12. 12. © Auto-ID Lab Korea / KAIST Slide 12 Expansion of Internet Services Information Sharing Social Networking Interconnection with Everyday Objects & Smart IoT Services  A dynamic global infrastructure that interconnects trillions of everyday objects together to give things intelligence via communication and computing capabilities. Everything in the World at your Fingertips Internet
  13. 13. © Auto-ID Lab Korea / KAIST Slide 13 IoT Service Example: Smart Healthcare Service 2013 2012 2011 Real-time Monitoring Data Historical Data Bio Optic Sensor Bio Optic Sensor Healthcare Watch Healthcare Watch EEG biotelemetry Blood Pressure Blood Pressure stick-on Heart Rate Sensor Virus Monitoring Virus Monitoring Foot SensorFoot Sensor Smart SensorsSmart Sensors ECG SensorECG Sensor EEG biotelemetry stick-on Heart Rate Sensor Machine Learning Machine LearningBig AnalyticsBig Analytics Prediction Disease knowledge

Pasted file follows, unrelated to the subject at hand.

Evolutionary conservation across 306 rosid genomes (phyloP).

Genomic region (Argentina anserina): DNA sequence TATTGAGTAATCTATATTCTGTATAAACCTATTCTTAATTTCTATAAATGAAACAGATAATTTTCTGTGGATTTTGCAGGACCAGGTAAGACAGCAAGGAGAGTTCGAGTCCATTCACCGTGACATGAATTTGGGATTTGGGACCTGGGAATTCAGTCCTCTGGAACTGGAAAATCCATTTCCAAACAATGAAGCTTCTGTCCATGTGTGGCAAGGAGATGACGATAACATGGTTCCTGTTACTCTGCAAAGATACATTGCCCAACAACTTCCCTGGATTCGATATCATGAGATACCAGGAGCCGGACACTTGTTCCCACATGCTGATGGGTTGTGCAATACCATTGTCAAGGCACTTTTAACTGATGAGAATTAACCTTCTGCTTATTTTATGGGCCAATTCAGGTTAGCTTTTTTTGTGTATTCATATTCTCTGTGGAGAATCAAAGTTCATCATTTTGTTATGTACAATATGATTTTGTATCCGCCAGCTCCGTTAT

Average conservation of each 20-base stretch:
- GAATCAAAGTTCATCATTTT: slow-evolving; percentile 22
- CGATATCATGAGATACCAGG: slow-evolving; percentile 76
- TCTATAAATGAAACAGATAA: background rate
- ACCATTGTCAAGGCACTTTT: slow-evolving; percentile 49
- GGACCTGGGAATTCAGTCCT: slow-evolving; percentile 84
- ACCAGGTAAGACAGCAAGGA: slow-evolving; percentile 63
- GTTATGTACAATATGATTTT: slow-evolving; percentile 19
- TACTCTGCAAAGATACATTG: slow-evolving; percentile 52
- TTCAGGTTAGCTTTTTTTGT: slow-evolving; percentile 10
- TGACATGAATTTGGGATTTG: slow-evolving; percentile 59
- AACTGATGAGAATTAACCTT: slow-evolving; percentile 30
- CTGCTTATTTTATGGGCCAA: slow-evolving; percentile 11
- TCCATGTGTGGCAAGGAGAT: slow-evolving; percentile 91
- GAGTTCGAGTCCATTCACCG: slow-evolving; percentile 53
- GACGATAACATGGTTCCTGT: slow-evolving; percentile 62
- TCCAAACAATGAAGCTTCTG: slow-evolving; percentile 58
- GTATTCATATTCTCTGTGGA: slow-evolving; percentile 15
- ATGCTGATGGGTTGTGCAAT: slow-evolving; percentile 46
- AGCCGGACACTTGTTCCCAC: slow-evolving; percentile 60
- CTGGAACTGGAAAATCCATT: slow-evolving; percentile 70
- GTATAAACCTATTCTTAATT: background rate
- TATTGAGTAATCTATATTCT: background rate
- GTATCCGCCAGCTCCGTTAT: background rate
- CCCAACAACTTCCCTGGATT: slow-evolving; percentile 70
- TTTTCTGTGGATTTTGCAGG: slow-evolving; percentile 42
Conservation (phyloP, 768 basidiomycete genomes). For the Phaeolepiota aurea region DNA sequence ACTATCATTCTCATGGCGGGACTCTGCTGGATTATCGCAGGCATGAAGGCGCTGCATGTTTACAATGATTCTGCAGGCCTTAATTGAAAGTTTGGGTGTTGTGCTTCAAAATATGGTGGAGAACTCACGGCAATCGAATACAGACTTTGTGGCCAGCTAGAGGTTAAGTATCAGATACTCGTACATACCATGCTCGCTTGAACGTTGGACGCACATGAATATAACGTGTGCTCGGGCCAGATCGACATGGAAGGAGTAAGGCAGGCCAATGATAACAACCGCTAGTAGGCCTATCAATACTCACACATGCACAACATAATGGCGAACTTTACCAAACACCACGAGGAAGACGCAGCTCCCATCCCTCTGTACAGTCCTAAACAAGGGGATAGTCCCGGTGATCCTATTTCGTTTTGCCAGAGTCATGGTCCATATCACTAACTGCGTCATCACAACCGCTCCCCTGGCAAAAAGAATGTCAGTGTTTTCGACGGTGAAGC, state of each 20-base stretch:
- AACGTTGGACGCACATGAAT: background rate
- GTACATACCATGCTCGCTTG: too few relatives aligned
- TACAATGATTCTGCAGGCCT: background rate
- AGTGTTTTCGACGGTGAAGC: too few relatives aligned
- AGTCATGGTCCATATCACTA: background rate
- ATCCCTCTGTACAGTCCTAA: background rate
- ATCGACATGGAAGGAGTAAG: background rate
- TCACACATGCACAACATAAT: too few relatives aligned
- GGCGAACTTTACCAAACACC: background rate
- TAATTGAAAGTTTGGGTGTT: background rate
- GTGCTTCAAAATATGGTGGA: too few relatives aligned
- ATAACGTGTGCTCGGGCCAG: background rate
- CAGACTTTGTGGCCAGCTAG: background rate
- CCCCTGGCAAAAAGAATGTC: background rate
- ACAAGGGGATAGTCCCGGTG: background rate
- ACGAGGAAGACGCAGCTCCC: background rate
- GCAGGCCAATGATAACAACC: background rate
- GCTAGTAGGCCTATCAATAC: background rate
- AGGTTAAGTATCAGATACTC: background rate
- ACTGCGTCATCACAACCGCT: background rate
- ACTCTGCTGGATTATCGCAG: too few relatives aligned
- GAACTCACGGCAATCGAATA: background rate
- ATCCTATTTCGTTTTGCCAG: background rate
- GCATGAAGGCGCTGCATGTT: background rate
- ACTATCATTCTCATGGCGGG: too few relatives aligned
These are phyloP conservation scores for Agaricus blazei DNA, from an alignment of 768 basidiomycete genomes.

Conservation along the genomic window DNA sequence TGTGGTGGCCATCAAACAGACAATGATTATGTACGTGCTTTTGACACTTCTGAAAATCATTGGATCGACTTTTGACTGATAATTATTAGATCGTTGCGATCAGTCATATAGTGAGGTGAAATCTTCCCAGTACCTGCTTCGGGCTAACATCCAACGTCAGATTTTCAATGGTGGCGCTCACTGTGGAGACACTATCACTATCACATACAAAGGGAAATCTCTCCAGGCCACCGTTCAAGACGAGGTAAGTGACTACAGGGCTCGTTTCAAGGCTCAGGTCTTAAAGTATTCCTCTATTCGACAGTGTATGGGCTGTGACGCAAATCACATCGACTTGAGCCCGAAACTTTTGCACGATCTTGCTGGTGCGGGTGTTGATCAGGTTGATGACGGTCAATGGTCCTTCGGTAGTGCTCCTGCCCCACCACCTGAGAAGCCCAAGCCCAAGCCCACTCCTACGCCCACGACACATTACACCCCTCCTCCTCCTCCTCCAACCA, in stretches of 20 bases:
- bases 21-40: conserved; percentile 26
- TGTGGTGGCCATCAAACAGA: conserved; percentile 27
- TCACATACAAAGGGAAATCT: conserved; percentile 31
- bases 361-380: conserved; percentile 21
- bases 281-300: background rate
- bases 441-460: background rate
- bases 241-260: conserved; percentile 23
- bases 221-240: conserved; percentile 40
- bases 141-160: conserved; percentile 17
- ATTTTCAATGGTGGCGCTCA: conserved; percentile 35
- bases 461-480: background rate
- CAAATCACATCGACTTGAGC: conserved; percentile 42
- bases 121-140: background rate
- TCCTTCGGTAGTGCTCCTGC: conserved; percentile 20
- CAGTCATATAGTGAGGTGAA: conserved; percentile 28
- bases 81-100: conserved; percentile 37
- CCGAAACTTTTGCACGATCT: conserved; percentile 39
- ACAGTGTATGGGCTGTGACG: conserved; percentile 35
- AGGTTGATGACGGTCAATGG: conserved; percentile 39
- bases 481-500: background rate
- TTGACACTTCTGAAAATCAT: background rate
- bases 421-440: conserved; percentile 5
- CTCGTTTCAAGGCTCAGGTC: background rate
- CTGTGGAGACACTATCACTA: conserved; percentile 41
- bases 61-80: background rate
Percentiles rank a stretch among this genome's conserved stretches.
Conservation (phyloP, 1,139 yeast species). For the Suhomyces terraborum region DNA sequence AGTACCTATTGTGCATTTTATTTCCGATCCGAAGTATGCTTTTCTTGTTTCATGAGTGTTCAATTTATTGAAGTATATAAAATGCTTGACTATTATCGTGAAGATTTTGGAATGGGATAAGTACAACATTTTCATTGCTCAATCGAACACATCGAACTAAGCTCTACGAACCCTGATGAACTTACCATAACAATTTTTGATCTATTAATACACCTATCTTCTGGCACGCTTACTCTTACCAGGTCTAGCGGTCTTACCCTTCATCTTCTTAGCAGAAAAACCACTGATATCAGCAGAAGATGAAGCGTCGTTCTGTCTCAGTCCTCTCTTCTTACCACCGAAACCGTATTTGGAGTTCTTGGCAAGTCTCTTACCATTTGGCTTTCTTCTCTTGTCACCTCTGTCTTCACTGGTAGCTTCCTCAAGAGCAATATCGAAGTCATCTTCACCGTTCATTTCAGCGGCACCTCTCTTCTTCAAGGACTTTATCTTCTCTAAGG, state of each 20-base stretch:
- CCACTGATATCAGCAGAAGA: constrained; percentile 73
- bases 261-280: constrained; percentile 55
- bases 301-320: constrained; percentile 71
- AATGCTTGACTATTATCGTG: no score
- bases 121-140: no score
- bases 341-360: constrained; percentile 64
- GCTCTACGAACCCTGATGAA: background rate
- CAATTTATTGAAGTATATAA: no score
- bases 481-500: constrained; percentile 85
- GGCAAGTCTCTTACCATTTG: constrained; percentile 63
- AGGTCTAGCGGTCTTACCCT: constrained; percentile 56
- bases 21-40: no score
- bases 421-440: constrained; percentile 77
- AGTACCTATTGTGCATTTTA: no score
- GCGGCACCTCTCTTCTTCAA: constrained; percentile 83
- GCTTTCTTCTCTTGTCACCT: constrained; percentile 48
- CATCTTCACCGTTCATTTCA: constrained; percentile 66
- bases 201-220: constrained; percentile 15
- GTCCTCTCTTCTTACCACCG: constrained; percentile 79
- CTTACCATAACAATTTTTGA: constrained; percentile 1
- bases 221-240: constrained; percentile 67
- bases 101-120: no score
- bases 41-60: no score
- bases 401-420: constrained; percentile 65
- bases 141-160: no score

14. 14. © Auto-ID Lab Korea / KAIST Slide 14  Tiny and Small – Need to be small to be embedded to any physical objects  Battery powered – High portion of Things in IoT cannot connected to unlimited power source due to mobility, infrastructure of power network, etc.  Small Resources – General MCU spec. for things: RAM : 16 Kbytes Flash : 256 Kbytes  Low network bandwidth & data rate – Packet Size  Ex) MTU of IEEE 802.15.4 : 127 bytes. (Payload : 102 bytes) – Data rates of 250 kbps, 40 kbps, and 20 kbps for each of the currently defined physical layers (2.4 GHz, 915 MHz, and 868 MHz, respectively)  Mobility – Things in IoT dynamically change their location (But, Not All things)  Ex) Body sensors for IoT healthcare IoT Connectivity Issue 1/2 : Characteristics of Physical Things